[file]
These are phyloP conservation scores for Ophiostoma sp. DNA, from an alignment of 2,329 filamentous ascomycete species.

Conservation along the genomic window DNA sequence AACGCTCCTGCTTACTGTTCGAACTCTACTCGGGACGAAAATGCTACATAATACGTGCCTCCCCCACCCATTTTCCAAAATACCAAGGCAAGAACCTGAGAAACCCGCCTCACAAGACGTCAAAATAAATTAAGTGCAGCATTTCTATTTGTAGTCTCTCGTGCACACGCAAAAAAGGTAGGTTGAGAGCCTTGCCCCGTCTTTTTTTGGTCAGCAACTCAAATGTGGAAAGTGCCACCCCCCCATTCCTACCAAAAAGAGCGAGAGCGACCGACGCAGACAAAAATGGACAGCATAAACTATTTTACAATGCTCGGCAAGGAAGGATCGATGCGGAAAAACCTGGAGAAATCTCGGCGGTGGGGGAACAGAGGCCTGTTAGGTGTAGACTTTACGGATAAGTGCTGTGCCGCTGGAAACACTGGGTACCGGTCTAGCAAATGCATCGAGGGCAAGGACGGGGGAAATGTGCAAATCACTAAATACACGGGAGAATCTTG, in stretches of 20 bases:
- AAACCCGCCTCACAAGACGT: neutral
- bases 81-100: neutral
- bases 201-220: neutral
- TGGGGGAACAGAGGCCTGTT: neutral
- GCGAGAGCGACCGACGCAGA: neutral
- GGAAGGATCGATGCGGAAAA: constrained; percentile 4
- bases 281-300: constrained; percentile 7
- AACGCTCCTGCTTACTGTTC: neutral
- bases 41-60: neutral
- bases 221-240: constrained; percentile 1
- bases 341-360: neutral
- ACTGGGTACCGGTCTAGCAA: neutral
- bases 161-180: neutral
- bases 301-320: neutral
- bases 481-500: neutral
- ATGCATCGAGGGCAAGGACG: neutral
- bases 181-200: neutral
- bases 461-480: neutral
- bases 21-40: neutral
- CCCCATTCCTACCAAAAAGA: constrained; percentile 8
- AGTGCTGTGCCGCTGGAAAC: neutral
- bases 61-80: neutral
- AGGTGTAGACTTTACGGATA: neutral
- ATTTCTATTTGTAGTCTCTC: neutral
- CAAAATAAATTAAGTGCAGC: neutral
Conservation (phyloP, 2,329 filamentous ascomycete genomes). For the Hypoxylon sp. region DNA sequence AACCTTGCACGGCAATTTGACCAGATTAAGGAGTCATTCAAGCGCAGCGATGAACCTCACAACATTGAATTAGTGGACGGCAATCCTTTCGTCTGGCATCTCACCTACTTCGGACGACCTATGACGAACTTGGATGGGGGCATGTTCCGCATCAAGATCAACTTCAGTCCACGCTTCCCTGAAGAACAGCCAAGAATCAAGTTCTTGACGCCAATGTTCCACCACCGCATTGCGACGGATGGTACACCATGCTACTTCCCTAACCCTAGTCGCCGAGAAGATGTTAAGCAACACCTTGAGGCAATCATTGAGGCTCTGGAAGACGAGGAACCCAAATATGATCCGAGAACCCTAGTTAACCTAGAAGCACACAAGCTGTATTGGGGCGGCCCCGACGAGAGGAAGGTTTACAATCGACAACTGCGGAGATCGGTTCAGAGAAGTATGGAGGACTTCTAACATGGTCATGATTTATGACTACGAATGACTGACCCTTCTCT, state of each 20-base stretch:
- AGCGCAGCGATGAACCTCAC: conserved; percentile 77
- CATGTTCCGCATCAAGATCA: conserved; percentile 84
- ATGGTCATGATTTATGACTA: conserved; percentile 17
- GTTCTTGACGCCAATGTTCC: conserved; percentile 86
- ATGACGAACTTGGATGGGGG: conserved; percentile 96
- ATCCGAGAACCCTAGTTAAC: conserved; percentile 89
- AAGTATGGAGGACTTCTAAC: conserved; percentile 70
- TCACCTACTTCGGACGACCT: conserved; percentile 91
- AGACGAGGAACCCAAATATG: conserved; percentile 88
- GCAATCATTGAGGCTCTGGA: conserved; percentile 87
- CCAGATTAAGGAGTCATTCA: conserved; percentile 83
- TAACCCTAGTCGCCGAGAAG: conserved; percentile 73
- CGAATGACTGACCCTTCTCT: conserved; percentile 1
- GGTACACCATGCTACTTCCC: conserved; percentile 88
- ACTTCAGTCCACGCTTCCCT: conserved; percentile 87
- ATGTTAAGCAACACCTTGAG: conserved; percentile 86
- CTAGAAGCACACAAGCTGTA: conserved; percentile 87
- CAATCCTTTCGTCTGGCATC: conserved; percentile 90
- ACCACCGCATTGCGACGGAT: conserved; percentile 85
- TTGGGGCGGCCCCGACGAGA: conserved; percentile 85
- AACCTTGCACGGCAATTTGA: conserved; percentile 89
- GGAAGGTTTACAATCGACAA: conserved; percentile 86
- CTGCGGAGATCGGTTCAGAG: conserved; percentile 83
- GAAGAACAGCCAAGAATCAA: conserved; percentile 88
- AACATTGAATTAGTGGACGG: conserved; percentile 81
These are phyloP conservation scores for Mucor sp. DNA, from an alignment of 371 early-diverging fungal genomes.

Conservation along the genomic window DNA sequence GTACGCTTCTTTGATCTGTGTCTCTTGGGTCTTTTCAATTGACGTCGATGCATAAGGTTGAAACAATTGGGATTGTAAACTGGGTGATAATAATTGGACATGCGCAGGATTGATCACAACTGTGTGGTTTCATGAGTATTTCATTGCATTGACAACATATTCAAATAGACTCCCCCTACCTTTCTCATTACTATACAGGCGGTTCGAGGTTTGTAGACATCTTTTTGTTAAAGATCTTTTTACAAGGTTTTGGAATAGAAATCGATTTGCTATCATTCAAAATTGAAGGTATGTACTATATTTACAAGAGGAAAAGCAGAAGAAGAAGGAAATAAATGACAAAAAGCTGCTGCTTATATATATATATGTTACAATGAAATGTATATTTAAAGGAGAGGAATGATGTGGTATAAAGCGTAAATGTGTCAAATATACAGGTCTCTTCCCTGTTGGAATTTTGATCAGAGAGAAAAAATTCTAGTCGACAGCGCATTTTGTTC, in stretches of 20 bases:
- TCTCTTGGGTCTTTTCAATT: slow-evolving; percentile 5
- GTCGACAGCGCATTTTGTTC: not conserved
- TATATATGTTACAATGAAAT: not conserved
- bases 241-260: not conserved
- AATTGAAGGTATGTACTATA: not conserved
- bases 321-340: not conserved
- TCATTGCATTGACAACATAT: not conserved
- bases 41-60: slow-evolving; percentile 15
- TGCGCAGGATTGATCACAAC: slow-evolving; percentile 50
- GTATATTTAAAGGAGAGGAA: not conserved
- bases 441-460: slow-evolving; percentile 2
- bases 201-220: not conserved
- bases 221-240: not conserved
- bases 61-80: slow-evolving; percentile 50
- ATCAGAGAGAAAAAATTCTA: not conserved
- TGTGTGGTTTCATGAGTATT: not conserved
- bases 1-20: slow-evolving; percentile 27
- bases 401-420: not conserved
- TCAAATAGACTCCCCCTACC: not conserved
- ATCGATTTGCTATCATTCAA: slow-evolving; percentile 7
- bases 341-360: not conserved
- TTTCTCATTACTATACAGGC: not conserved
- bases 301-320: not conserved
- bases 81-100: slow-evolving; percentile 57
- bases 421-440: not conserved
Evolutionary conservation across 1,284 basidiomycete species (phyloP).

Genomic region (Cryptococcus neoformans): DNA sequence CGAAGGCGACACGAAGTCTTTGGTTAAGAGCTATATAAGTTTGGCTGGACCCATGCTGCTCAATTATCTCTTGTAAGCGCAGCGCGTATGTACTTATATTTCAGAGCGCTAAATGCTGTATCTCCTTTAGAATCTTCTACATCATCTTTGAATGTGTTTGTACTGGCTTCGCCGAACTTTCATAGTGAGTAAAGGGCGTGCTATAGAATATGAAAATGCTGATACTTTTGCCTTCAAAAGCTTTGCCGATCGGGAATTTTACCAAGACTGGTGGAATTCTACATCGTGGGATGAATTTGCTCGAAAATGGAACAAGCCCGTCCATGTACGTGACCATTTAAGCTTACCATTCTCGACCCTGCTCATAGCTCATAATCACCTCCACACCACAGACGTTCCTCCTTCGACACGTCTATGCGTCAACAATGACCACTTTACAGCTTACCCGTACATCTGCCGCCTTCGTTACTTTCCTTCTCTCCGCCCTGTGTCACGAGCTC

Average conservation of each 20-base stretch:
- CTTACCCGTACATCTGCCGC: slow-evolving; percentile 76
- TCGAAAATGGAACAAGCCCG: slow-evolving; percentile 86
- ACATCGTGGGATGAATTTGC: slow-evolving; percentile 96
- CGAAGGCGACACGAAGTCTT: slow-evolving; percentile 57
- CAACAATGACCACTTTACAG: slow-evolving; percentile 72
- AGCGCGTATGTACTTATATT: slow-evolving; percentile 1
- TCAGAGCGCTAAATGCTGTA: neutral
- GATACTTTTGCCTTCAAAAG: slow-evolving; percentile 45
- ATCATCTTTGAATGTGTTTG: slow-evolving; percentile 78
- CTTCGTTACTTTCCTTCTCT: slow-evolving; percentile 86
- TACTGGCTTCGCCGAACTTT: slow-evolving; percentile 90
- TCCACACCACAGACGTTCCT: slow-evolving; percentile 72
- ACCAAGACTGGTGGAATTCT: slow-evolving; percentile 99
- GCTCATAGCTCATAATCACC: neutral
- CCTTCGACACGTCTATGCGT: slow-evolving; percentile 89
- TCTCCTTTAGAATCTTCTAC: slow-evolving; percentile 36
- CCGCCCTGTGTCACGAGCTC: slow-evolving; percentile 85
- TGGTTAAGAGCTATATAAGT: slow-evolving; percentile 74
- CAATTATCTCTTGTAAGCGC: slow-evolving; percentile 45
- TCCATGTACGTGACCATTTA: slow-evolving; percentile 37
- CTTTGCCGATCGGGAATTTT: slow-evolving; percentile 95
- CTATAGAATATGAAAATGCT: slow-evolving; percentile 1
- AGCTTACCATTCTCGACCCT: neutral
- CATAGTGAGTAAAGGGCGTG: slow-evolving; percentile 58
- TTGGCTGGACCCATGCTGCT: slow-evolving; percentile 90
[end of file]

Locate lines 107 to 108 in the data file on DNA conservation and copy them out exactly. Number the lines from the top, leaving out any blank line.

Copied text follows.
- CATAGTGAGTAAAGGGCGTG: slow-evolving; percentile 58
- TTGGCTGGACCCATGCTGCT: slow-evolving; percentile 90